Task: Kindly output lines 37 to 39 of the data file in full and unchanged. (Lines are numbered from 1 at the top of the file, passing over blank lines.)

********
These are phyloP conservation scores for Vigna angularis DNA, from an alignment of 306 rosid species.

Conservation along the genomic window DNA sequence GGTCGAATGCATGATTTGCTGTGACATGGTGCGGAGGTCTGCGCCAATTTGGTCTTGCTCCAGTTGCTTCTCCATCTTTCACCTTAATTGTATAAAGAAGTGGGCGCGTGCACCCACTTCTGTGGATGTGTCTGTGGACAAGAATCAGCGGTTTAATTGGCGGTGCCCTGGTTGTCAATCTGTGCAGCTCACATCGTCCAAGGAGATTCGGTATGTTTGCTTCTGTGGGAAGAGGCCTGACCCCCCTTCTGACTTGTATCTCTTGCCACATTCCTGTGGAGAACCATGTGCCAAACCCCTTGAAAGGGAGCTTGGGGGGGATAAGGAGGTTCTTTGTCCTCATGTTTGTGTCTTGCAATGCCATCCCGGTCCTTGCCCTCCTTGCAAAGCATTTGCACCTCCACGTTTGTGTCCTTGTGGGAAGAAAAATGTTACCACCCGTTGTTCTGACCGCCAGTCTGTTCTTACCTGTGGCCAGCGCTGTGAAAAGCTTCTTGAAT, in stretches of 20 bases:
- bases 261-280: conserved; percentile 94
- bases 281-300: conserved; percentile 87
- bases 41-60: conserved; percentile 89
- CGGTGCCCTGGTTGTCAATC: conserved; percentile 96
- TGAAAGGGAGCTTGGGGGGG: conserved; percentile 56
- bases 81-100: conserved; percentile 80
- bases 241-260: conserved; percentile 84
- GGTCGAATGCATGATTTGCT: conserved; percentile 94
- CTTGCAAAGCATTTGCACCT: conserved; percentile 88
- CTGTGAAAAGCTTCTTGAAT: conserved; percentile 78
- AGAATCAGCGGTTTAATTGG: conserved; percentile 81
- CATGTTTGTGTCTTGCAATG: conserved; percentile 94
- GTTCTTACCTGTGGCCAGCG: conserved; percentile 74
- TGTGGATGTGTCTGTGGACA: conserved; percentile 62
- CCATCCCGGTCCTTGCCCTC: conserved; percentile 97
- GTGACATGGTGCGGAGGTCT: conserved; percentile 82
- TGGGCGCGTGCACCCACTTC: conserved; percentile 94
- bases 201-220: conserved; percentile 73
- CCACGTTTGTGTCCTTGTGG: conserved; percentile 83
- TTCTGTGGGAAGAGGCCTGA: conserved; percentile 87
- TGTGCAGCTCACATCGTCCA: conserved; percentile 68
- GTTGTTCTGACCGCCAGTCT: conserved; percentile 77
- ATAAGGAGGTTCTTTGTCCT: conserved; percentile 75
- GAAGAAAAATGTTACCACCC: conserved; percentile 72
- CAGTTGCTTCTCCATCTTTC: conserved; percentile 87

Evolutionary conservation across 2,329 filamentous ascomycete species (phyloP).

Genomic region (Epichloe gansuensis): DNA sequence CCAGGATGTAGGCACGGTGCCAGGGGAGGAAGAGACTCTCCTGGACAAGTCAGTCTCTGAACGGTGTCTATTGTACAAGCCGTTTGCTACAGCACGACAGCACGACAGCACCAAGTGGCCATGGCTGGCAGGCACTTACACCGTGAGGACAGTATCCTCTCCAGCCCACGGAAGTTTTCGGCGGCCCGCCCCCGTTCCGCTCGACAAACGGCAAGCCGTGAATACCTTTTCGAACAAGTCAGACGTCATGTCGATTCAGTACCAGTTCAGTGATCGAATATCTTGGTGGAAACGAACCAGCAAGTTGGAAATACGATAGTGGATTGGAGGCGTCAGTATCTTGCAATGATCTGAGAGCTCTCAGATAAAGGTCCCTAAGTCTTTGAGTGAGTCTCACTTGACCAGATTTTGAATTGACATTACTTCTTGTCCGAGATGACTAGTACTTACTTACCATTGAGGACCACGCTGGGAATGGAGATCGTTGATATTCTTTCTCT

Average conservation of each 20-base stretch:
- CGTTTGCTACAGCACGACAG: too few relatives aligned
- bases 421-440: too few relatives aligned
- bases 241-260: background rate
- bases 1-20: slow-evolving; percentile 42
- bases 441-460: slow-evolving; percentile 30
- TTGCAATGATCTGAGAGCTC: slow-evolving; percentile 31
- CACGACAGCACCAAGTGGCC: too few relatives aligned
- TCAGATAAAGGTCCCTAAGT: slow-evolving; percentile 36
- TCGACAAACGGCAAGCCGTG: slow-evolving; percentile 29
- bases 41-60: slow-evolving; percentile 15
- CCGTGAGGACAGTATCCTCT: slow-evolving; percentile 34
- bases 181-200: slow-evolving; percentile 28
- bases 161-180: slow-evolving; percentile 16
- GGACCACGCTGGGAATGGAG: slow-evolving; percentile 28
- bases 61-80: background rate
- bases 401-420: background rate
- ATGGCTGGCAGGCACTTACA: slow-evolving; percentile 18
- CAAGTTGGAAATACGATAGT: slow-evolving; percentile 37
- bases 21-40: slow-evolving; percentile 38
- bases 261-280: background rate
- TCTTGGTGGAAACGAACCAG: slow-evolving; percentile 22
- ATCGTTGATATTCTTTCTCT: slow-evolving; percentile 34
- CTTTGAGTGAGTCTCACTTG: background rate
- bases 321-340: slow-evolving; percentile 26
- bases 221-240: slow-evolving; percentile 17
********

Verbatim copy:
- CACGACAGCACCAAGTGGCC: too few relatives aligned
- TCAGATAAAGGTCCCTAAGT: slow-evolving; percentile 36
- TCGACAAACGGCAAGCCGTG: slow-evolving; percentile 29